HONG KONG (Reuters) - One of five Hong Kong booksellers who went missing in mysterious circumstances last year said on Thursday he had been detained for more than eight months by Chinese authorities and that another of the five had been abducted from Hong Kong.
Lam Wing-kee told a news conference that his colleague, Lee Bo, who went missing from Hong Kong in late December, had been abducted, and said “cross-border enforcement actions” by mainland Chinese authorities in Hong Kong were “not acceptable”.
Following months of speculation about the circumstances surrounding the disappearances, Lam called a surprise press conference just two days after being released.
Lam said he was arrested last October in the southern Chinese city of Shenzhen and then taken on a 14-hour train journey to the eastern city of Ningbo. There, he was kept in a small room by himself, and repeatedly interrogated about the selling of banned books on the mainland.
Causeway Bay Books, the store at which the five men worked, had specialized in publishing and selling gossipy books about China’s leaders, including President Xi Jinping.
“At the time I was terrified ... I didn’t know how they’d treat me,” he told a roomful of reporters in Hong Kong. “I couldn’t believe this was happening.”
The disappearances have prompted fears that mainland Chinese authorities may be using tactics that erode the “one country, two systems” formula under which Hong Kong has been governed since its return to China from British rule in 1997.
Four of the men, Gui Minhai, Lui Por, Cheung Chi-ping and Lam, gave details of their alleged offences to China’s Phoenix Television in February, saying they’d been detained for “illegal book trading” in mainland China.
But Lam said this interview had been “scripted” by Chinese agents and that he’d been forced to say what they demanded.
Chinese authorities have declined to clarify key details of the disappearances but have said previously that law enforcement officials would never do anything illegal.
Wang Chaoye, an official with China’s main representative office in Hong Kong, declined to comment on Lam’s testimony when contacted by Reuters.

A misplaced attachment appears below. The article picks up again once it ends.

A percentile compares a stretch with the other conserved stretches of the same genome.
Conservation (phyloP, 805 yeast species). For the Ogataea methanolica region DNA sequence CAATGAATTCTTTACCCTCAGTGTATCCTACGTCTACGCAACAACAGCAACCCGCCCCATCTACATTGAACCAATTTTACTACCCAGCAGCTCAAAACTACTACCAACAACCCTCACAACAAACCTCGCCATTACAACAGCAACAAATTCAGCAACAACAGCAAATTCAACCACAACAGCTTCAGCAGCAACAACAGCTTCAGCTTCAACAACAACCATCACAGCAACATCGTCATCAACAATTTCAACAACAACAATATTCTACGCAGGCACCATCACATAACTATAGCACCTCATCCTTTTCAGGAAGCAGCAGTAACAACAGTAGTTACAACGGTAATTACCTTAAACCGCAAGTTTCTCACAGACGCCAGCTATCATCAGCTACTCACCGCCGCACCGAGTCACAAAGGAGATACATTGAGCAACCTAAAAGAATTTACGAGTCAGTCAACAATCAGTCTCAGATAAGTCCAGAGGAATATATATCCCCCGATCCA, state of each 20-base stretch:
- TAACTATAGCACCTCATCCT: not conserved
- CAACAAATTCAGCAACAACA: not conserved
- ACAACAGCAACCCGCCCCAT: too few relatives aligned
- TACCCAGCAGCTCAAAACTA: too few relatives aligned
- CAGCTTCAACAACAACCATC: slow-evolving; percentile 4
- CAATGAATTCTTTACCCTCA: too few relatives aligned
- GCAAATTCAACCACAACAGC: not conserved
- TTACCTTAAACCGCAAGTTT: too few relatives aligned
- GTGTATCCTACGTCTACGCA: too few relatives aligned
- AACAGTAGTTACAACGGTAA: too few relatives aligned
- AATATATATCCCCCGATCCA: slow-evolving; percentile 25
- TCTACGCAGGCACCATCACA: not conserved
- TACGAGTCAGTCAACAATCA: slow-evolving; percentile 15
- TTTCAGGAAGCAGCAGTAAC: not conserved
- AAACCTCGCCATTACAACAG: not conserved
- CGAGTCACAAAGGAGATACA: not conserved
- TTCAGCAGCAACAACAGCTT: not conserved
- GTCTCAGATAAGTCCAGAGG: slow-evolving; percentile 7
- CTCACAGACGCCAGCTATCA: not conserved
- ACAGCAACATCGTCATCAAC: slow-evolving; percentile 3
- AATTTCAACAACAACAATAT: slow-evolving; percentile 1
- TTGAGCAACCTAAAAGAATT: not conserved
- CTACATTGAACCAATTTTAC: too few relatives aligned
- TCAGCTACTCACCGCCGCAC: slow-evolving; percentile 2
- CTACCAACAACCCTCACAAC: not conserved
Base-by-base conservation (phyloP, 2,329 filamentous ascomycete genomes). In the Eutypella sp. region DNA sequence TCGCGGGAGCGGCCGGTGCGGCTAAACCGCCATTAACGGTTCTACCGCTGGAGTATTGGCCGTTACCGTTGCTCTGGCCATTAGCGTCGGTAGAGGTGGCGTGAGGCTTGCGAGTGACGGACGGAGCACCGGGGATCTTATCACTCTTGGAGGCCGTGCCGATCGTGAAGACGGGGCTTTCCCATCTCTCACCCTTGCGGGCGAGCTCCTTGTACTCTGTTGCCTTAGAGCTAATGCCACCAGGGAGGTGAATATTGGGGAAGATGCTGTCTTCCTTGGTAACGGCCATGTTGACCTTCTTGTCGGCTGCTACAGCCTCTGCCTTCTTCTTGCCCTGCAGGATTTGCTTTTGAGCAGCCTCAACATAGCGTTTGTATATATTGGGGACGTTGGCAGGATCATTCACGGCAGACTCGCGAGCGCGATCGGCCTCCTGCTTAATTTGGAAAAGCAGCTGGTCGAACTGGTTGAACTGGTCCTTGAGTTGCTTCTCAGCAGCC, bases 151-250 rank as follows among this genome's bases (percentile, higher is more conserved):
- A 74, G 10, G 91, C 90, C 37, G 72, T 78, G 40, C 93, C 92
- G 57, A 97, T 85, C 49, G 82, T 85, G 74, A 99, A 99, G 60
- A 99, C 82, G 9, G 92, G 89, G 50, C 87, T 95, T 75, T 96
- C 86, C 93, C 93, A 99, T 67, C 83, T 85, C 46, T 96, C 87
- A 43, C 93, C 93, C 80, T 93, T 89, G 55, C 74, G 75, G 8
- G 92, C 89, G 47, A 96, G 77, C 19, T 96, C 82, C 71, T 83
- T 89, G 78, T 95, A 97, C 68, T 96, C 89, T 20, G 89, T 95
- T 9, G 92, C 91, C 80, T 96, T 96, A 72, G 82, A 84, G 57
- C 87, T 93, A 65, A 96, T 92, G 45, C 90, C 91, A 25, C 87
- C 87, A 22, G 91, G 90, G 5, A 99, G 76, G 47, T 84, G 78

Lam said he was barred from calling his family or contacting a lawyer during his detention, while being monitored 24 hours a day. He was later transferred to Shaoguan, a city in the southern Chinese province of Guangdong.
The bespectacled Lam, who appeared tired after deliberating for two days on whether to go public, said the case had “clearly violated Hong Kong’s rights”, and that he needed to speak out no matter what the risks to his personal safety or that of his mainland Chinese girlfriend.
“I hope the central government will not ... do something against my friends.”
Lam said he was asked by the Chinese officers who detained him to return to Hong Kong to retrieve records of customers who’d ordered banned books from his bookshop. But Lam said he would never return to China.
Pro-democracy lawmaker Albert Ho urged the Hong Kong government to follow up on the case with Beijing, saying it remained of great concern internationally. Lee Bo is a British national and went missing in Hong Kong, while Gui Minhai is a Swedish citizen and went missing while in Thailand.
The Hong Kong government said in a statement that the police were reaching out to Lam and would take appropriate action.
Amnesty International said in a statement that Lam had “exposed what many have suspected all along: that this was a concerted operation by the Chinese authorities to go after the booksellers.”
Only Gui Minhai remains in Chinese custody, though the precise nature of his charges have not yet been clarified.
Reporting by Clare Baldwin, James Pomfret and Stella Tsang; Writing by James Pomfret; Editing by Catherine Evans